New certification norms issued by the Bureau of Indian Standards (BIS) require batteries used for devices and laptops to be separately certified. Smartphone makers might face delay in launching models as a result of this move, said a new report from the Economic Times.
The new norms which came into effect from June 1 will impact smartphone makers that assemble phones locally as batteries are imported as a separate component. The delay will be mainly due to the fact that these components would now require certification, said industry insiders and analysts. The norms are not applicable for completely built-in units. Analysts expect that smartphone makers may face inventory issues because the product will take some time to get to the market.
The rules also mandated BIS authorized imprinting on device, box and the carton from July, which will have to be done on the assembly line. It must be noted that government had issued new norms in November 2014, which required ‘secondary cells and batteries containing alkaline or other non-acid electrolytes for use in portable applications’ to have compulsory registration under the BIS rules. The implementation was then delayed two times in 2015.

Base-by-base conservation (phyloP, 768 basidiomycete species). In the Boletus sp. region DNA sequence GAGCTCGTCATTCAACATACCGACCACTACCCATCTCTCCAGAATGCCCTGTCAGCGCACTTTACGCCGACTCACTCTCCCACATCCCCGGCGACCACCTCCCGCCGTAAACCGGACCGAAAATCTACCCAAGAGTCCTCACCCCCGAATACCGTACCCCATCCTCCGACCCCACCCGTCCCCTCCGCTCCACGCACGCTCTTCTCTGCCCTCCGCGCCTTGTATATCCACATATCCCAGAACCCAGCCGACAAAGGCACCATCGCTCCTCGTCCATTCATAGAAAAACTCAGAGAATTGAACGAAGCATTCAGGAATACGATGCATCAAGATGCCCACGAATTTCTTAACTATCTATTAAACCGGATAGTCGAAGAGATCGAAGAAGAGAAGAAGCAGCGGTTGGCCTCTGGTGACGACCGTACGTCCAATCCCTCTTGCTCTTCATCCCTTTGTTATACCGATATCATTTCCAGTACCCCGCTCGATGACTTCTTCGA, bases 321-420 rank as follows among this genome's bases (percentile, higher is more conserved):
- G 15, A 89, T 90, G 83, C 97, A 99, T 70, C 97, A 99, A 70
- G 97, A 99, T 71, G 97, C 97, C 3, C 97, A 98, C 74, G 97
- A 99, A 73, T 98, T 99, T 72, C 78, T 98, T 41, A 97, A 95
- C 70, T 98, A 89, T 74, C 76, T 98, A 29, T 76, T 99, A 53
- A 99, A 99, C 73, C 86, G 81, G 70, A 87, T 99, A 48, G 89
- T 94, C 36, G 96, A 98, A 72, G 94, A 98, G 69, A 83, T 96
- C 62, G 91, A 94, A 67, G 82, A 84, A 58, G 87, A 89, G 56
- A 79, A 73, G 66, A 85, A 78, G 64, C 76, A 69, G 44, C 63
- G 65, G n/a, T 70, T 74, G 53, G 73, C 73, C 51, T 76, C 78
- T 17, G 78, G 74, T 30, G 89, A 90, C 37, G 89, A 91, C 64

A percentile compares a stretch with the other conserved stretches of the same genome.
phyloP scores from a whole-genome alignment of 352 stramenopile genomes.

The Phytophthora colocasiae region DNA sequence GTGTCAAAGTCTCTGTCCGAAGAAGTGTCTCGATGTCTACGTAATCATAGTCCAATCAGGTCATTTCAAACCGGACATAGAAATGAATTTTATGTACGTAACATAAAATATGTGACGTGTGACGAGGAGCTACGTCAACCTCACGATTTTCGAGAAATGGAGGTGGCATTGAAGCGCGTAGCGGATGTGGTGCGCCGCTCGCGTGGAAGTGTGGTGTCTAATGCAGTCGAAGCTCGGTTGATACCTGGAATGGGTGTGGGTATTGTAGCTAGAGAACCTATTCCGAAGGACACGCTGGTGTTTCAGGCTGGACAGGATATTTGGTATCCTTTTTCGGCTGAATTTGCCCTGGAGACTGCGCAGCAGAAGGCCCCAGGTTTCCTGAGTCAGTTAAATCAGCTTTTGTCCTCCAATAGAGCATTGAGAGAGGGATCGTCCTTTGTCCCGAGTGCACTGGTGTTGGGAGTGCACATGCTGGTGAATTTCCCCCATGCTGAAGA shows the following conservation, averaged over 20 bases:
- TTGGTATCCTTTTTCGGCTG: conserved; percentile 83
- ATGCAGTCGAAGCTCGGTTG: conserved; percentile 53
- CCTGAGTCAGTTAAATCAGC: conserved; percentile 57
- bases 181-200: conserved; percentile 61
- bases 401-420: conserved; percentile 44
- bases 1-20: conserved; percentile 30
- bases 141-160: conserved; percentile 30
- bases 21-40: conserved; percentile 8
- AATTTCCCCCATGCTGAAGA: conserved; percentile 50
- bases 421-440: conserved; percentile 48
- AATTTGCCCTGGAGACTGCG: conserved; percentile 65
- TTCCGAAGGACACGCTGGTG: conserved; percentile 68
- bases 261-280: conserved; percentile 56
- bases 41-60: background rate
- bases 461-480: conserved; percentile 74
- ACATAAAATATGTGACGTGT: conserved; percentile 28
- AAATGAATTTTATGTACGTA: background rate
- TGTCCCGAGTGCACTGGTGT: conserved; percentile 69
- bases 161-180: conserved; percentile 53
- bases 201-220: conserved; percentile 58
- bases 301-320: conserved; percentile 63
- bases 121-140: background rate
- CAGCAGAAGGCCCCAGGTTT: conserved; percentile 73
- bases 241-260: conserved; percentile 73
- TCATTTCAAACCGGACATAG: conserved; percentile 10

The industry is also trying to delay implementation of BIS authorization on the devices which could result into escalation of cost of compliance for all companies. Cost of compliance is expenditure of time or money in conforming with government requirements such as legislation or regulation. Experts are saying that the rise in cost of compliance will affect smaller handset makers than larger players like Samsung or Micromax , as they may not be able to sustain the cost of certification because they operate on lesser volumes.
The requirement of separate certifications for batteries may lead to smartphone companies loose valuable time in launching their phones in the current fierce market.